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Angola’s New President After 38 Years, Joao Lourenco Is Not New In The Game- See What And Where He’s Been

On Aug. 25, the People’s Movement for the Liberation of Angola (MPLA) guaranteed yet another triumph over the main administration the nation has known since freedom in 1975.

Since time, the MPLA has easily beaten its fundamental restriction and rising up out of a 27-year-long affable war in 2002, the nation has held three decisions, the previous wartime adversary, the National Union for the Total Independence of Angola (UNITA), each time with José Eduardo dos Santos in charge. Toward the end of the 2017 races, be that as it may, the MPLA had another face on its dark, red, and yellow triumph flags.

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João Lourenço is now Angola’s third president, after the MPLA secured 64.5% of the vote and the necessary parliamentary majority to pick the president. His predecessors were the deified Augostinho Neto and Africa’s second longest serving leader, dos Santos. Neto was the country’s poet, doctor, and founding president, while Dos Santos led for 38 years, through a brutal civil war that gave way to an oil boom and increasing accusations of authoritarianism and crippling cronyism.

Lourenço campaigned on the promise that he would lead the country in a new direction. His plan is to open the country’s economy to the world and reduce its dependence on the volatile oil price. He also wants to ensure that the infrastructure development that has turned around the capital Luanda reaches the rest of the country.

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To salvage Angola’s corruption-worn reputation, the new president has already promised potential new international allies greater transparency than his predecessor. In an interview with the Washington Post while on a state visit to the US in May, Lourenço said he planned to limit public sector infrastructure projects, presumably to loosen the state’s grip on the country’s economy. In a bid to attract more private investment, his regime plans to introduce more private-public partnerships to diversify the economy.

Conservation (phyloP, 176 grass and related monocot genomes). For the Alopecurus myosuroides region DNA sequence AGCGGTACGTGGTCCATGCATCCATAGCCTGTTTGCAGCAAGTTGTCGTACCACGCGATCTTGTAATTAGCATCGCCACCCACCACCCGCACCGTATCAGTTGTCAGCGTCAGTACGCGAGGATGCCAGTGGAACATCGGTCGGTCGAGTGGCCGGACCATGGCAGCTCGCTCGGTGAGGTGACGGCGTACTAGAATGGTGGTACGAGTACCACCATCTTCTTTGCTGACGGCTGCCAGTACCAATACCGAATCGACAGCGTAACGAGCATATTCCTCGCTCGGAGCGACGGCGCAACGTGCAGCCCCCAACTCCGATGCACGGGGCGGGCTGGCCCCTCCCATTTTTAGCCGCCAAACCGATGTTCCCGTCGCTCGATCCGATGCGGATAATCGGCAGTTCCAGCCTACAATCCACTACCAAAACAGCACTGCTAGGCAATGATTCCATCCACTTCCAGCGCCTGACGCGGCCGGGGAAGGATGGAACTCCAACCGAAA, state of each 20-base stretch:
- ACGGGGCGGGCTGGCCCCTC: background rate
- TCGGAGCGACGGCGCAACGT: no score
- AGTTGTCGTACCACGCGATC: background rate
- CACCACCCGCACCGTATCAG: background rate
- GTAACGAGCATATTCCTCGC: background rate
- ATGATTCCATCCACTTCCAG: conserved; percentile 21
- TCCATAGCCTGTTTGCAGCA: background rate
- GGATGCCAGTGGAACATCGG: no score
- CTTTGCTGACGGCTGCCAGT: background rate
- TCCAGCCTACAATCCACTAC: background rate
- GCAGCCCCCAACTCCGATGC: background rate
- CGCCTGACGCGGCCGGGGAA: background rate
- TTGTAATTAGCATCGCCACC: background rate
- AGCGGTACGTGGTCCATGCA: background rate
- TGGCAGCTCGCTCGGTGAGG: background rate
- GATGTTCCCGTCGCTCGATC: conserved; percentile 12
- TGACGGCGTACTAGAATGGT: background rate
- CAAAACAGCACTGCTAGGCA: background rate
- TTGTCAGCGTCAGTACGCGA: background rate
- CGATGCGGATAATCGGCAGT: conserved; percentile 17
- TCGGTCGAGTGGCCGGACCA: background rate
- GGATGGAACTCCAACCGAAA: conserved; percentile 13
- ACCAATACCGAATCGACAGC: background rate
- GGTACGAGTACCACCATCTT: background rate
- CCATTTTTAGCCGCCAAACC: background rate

Lourenço has also always wanted to lead. In the 1990s, dos Santos hinted at retiring but it was in fact a trap to weed out the overly-ambitious among his party. Lourenço fell for it and spent years in political purgatory, according to a profile by AFP. He clawed his way back, and is now deputy president of the MPLA.

Optimistically, Lourenço’s assent to Angola’s presidency could very well be a new dawn for the country. From the outside, Angola’s post-war boom has seemed to benefit only the dos Santos dynasty, and the political elite surrounding him.

Cynically, and perhaps more realistically, Lourenço could be more of the same. The former defense minister is a son of the revolution and a product of the party. Educated in the Soviet Union like dos Santos, the 62-year-old has never lived his adult life outside of the party. As part of Angola’s class of generals, he has almost unfettered access to the country’s mineral wealth—although his name has not yet been mentioned in any major scandals.

The party is where the real power lies in Angola. And, the MPLA president is none other than dos Santos. Dos Santos may have stepped away from the formal office of the Angolan presidency, but as head of the MPLA, he maintains control of the country’s political structure. On top of that, Angola’s parliament has created a new constitutional position of president-emeritus specifically for dos Santos, which will ensure he maintains the perks of the presidency, including immunity from prosecution.

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Written by MA

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